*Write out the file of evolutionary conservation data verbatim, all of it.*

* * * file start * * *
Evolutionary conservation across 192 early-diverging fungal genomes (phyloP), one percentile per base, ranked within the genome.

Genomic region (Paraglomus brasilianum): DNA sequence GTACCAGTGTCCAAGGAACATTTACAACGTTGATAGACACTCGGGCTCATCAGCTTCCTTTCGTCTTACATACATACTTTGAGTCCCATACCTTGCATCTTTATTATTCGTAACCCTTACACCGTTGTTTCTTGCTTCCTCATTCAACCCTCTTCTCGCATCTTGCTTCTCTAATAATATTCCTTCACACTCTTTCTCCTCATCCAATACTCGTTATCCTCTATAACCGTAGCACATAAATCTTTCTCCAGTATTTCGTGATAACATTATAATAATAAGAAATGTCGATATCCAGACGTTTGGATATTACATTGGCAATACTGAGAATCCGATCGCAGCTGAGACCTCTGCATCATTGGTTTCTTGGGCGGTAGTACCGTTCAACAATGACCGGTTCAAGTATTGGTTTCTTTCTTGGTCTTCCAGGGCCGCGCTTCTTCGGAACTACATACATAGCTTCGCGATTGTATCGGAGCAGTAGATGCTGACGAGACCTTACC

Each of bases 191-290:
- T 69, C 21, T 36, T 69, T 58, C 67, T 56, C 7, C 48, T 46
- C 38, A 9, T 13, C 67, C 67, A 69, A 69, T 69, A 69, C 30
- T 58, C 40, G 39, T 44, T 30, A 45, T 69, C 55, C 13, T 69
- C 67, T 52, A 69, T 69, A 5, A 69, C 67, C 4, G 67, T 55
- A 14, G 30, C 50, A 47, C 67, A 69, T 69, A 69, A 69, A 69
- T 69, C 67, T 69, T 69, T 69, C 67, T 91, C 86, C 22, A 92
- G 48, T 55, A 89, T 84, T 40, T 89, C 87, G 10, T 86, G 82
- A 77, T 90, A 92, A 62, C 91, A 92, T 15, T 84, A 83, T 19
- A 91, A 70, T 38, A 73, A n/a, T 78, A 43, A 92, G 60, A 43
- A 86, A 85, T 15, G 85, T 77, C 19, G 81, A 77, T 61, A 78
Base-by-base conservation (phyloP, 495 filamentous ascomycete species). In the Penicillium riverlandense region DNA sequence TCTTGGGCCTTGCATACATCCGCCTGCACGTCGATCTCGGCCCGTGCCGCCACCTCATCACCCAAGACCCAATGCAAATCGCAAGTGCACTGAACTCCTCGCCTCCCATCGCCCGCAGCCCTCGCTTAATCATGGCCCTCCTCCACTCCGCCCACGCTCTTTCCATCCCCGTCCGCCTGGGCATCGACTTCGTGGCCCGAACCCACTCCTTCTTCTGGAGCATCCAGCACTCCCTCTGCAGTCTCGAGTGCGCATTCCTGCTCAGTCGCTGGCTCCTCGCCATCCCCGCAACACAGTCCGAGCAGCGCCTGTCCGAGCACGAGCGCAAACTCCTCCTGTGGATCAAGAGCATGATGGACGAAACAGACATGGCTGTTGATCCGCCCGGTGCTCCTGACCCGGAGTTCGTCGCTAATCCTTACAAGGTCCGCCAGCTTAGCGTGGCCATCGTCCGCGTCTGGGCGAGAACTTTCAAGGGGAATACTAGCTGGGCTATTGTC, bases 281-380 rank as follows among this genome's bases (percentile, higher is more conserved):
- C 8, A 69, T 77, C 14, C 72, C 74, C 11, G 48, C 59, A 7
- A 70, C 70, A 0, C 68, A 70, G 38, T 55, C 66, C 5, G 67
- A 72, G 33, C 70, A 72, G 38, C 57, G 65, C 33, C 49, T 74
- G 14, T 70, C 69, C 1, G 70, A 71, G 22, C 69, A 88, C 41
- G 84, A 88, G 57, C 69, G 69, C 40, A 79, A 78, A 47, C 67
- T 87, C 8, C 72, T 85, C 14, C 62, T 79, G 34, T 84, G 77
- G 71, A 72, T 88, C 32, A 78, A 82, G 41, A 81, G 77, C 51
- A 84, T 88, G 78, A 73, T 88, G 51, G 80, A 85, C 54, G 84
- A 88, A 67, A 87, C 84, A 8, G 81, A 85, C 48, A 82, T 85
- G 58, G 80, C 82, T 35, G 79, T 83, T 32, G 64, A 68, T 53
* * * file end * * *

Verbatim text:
Evolutionary conservation across 192 early-diverging fungal genomes (phyloP), one percentile per base, ranked within the genome.

Genomic region (Paraglomus brasilianum): DNA sequence GTACCAGTGTCCAAGGAACATTTACAACGTTGATAGACACTCGGGCTCATCAGCTTCCTTTCGTCTTACATACATACTTTGAGTCCCATACCTTGCATCTTTATTATTCGTAACCCTTACACCGTTGTTTCTTGCTTCCTCATTCAACCCTCTTCTCGCATCTTGCTTCTCTAATAATATTCCTTCACACTCTTTCTCCTCATCCAATACTCGTTATCCTCTATAACCGTAGCACATAAATCTTTCTCCAGTATTTCGTGATAACATTATAATAATAAGAAATGTCGATATCCAGACGTTTGGATATTACATTGGCAATACTGAGAATCCGATCGCAGCTGAGACCTCTGCATCATTGGTTTCTTGGGCGGTAGTACCGTTCAACAATGACCGGTTCAAGTATTGGTTTCTTTCTTGGTCTTCCAGGGCCGCGCTTCTTCGGAACTACATACATAGCTTCGCGATTGTATCGGAGCAGTAGATGCTGACGAGACCTTACC

Each of bases 191-290:
- T 69, C 21, T 36, T 69, T 58, C 67, T 56, C 7, C 48, T 46
- C 38, A 9, T 13, C 67, C 67, A 69, A 69, T 69, A 69, C 30
- T 58, C 40, G 39, T 44, T 30, A 45, T 69, C 55, C 13, T 69
- C 67, T 52, A 69, T 69, A 5, A 69, C 67, C 4, G 67, T 55
- A 14, G 30, C 50, A 47, C 67, A 69, T 69, A 69, A 69, A 69
- T 69, C 67, T 69, T 69, T 69, C 67, T 91, C 86, C 22, A 92
- G 48, T 55, A 89, T 84, T 40, T 89, C 87, G 10, T 86, G 82
- A 77, T 90, A 92, A 62, C 91, A 92, T 15, T 84, A 83, T 19
- A 91, A 70, T 38, A 73, A n/a, T 78, A 43, A 92, G 60, A 43
- A 86, A 85, T 15, G 85, T 77, C 19, G 81, A 77, T 61, A 78
Base-by-base conservation (phyloP, 495 filamentous ascomycete species). In the Penicillium riverlandense region DNA sequence TCTTGGGCCTTGCATACATCCGCCTGCACGTCGATCTCGGCCCGTGCCGCCACCTCATCACCCAAGACCCAATGCAAATCGCAAGTGCACTGAACTCCTCGCCTCCCATCGCCCGCAGCCCTCGCTTAATCATGGCCCTCCTCCACTCCGCCCACGCTCTTTCCATCCCCGTCCGCCTGGGCATCGACTTCGTGGCCCGAACCCACTCCTTCTTCTGGAGCATCCAGCACTCCCTCTGCAGTCTCGAGTGCGCATTCCTGCTCAGTCGCTGGCTCCTCGCCATCCCCGCAACACAGTCCGAGCAGCGCCTGTCCGAGCACGAGCGCAAACTCCTCCTGTGGATCAAGAGCATGATGGACGAAACAGACATGGCTGTTGATCCGCCCGGTGCTCCTGACCCGGAGTTCGTCGCTAATCCTTACAAGGTCCGCCAGCTTAGCGTGGCCATCGTCCGCGTCTGGGCGAGAACTTTCAAGGGGAATACTAGCTGGGCTATTGTC, bases 281-380 rank as follows among this genome's bases (percentile, higher is more conserved):
- C 8, A 69, T 77, C 14, C 72, C 74, C 11, G 48, C 59, A 7
- A 70, C 70, A 0, C 68, A 70, G 38, T 55, C 66, C 5, G 67
- A 72, G 33, C 70, A 72, G 38, C 57, G 65, C 33, C 49, T 74
- G 14, T 70, C 69, C 1, G 70, A 71, G 22, C 69, A 88, C 41
- G 84, A 88, G 57, C 69, G 69, C 40, A 79, A 78, A 47, C 67
- T 87, C 8, C 72, T 85, C 14, C 62, T 79, G 34, T 84, G 77
- G 71, A 72, T 88, C 32, A 78, A 82, G 41, A 81, G 77, C 51
- A 84, T 88, G 78, A 73, T 88, G 51, G 80, A 85, C 54, G 84
- A 88, A 67, A 87, C 84, A 8, G 81, A 85, C 48, A 82, T 85
- G 58, G 80, C 82, T 35, G 79, T 83, T 32, G 64, A 68, T 53